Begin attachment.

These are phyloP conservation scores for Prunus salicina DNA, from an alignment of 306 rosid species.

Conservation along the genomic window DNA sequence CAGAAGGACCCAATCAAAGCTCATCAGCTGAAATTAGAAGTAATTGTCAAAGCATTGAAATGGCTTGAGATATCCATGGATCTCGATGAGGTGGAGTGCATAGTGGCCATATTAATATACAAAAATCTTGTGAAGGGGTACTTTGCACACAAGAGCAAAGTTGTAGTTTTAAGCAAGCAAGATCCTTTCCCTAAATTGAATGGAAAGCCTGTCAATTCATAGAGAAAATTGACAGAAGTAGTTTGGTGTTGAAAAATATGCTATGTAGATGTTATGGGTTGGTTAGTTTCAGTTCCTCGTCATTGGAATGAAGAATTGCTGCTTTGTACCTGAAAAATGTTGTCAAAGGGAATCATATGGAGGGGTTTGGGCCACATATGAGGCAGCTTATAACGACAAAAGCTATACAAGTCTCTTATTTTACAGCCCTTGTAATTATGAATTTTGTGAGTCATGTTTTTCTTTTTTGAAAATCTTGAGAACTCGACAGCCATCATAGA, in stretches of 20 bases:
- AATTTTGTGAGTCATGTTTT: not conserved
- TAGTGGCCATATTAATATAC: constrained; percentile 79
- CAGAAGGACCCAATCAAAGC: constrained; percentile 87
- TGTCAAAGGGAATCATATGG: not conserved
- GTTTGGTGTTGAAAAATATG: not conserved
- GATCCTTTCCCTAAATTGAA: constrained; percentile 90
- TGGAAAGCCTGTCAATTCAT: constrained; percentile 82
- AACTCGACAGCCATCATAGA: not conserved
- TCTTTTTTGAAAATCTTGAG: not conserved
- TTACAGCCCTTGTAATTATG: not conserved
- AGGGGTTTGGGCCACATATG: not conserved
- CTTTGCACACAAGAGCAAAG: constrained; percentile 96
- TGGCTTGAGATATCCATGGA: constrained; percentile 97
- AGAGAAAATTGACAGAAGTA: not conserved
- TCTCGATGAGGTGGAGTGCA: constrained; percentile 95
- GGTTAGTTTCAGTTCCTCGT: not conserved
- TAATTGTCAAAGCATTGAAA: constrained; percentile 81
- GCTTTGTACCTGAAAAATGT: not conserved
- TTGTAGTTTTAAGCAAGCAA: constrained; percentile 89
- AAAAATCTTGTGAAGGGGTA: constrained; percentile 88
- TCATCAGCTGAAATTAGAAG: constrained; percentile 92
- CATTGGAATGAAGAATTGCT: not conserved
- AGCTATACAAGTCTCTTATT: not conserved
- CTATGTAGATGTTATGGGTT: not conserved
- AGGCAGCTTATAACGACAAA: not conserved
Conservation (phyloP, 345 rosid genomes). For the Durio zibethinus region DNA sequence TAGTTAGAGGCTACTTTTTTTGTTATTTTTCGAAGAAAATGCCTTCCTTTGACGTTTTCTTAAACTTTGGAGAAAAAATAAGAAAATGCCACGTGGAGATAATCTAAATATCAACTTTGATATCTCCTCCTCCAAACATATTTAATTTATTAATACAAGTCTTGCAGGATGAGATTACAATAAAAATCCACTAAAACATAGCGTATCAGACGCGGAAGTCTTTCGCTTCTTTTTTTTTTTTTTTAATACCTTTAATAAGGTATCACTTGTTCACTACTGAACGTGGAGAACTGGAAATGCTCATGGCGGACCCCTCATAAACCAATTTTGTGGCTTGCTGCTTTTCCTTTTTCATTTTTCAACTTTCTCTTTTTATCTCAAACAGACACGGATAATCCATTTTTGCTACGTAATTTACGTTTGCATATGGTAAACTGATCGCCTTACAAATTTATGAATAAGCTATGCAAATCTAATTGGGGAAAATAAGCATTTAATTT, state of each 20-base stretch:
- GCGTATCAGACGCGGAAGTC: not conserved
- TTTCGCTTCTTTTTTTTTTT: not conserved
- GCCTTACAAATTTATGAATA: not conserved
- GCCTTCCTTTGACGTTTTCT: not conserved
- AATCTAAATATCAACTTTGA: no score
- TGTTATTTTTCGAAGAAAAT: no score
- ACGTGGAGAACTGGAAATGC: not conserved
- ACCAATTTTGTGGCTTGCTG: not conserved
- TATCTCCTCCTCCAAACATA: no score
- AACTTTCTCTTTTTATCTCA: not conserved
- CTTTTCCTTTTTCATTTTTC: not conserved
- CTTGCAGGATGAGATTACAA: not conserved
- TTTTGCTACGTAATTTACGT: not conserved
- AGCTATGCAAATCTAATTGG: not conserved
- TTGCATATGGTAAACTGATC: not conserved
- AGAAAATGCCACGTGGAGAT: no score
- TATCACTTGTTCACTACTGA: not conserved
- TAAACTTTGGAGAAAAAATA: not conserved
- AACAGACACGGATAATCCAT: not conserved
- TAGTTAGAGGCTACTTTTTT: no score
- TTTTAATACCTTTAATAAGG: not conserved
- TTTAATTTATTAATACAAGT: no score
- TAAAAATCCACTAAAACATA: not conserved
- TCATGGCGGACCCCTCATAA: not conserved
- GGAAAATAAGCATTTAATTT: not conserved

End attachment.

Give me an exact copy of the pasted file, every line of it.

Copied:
These are phyloP conservation scores for Prunus salicina DNA, from an alignment of 306 rosid species.

Conservation along the genomic window DNA sequence CAGAAGGACCCAATCAAAGCTCATCAGCTGAAATTAGAAGTAATTGTCAAAGCATTGAAATGGCTTGAGATATCCATGGATCTCGATGAGGTGGAGTGCATAGTGGCCATATTAATATACAAAAATCTTGTGAAGGGGTACTTTGCACACAAGAGCAAAGTTGTAGTTTTAAGCAAGCAAGATCCTTTCCCTAAATTGAATGGAAAGCCTGTCAATTCATAGAGAAAATTGACAGAAGTAGTTTGGTGTTGAAAAATATGCTATGTAGATGTTATGGGTTGGTTAGTTTCAGTTCCTCGTCATTGGAATGAAGAATTGCTGCTTTGTACCTGAAAAATGTTGTCAAAGGGAATCATATGGAGGGGTTTGGGCCACATATGAGGCAGCTTATAACGACAAAAGCTATACAAGTCTCTTATTTTACAGCCCTTGTAATTATGAATTTTGTGAGTCATGTTTTTCTTTTTTGAAAATCTTGAGAACTCGACAGCCATCATAGA, in stretches of 20 bases:
- AATTTTGTGAGTCATGTTTT: not conserved
- TAGTGGCCATATTAATATAC: constrained; percentile 79
- CAGAAGGACCCAATCAAAGC: constrained; percentile 87
- TGTCAAAGGGAATCATATGG: not conserved
- GTTTGGTGTTGAAAAATATG: not conserved
- GATCCTTTCCCTAAATTGAA: constrained; percentile 90
- TGGAAAGCCTGTCAATTCAT: constrained; percentile 82
- AACTCGACAGCCATCATAGA: not conserved
- TCTTTTTTGAAAATCTTGAG: not conserved
- TTACAGCCCTTGTAATTATG: not conserved
- AGGGGTTTGGGCCACATATG: not conserved
- CTTTGCACACAAGAGCAAAG: constrained; percentile 96
- TGGCTTGAGATATCCATGGA: constrained; percentile 97
- AGAGAAAATTGACAGAAGTA: not conserved
- TCTCGATGAGGTGGAGTGCA: constrained; percentile 95
- GGTTAGTTTCAGTTCCTCGT: not conserved
- TAATTGTCAAAGCATTGAAA: constrained; percentile 81
- GCTTTGTACCTGAAAAATGT: not conserved
- TTGTAGTTTTAAGCAAGCAA: constrained; percentile 89
- AAAAATCTTGTGAAGGGGTA: constrained; percentile 88
- TCATCAGCTGAAATTAGAAG: constrained; percentile 92
- CATTGGAATGAAGAATTGCT: not conserved
- AGCTATACAAGTCTCTTATT: not conserved
- CTATGTAGATGTTATGGGTT: not conserved
- AGGCAGCTTATAACGACAAA: not conserved
Conservation (phyloP, 345 rosid genomes). For the Durio zibethinus region DNA sequence TAGTTAGAGGCTACTTTTTTTGTTATTTTTCGAAGAAAATGCCTTCCTTTGACGTTTTCTTAAACTTTGGAGAAAAAATAAGAAAATGCCACGTGGAGATAATCTAAATATCAACTTTGATATCTCCTCCTCCAAACATATTTAATTTATTAATACAAGTCTTGCAGGATGAGATTACAATAAAAATCCACTAAAACATAGCGTATCAGACGCGGAAGTCTTTCGCTTCTTTTTTTTTTTTTTTAATACCTTTAATAAGGTATCACTTGTTCACTACTGAACGTGGAGAACTGGAAATGCTCATGGCGGACCCCTCATAAACCAATTTTGTGGCTTGCTGCTTTTCCTTTTTCATTTTTCAACTTTCTCTTTTTATCTCAAACAGACACGGATAATCCATTTTTGCTACGTAATTTACGTTTGCATATGGTAAACTGATCGCCTTACAAATTTATGAATAAGCTATGCAAATCTAATTGGGGAAAATAAGCATTTAATTT, state of each 20-base stretch:
- GCGTATCAGACGCGGAAGTC: not conserved
- TTTCGCTTCTTTTTTTTTTT: not conserved
- GCCTTACAAATTTATGAATA: not conserved
- GCCTTCCTTTGACGTTTTCT: not conserved
- AATCTAAATATCAACTTTGA: no score
- TGTTATTTTTCGAAGAAAAT: no score
- ACGTGGAGAACTGGAAATGC: not conserved
- ACCAATTTTGTGGCTTGCTG: not conserved
- TATCTCCTCCTCCAAACATA: no score
- AACTTTCTCTTTTTATCTCA: not conserved
- CTTTTCCTTTTTCATTTTTC: not conserved
- CTTGCAGGATGAGATTACAA: not conserved
- TTTTGCTACGTAATTTACGT: not conserved
- AGCTATGCAAATCTAATTGG: not conserved
- TTGCATATGGTAAACTGATC: not conserved
- AGAAAATGCCACGTGGAGAT: no score
- TATCACTTGTTCACTACTGA: not conserved
- TAAACTTTGGAGAAAAAATA: not conserved
- AACAGACACGGATAATCCAT: not conserved
- TAGTTAGAGGCTACTTTTTT: no score
- TTTTAATACCTTTAATAAGG: not conserved
- TTTAATTTATTAATACAAGT: no score
- TAAAAATCCACTAAAACATA: not conserved
- TCATGGCGGACCCCTCATAA: not conserved
- GGAAAATAAGCATTTAATTT: not conserved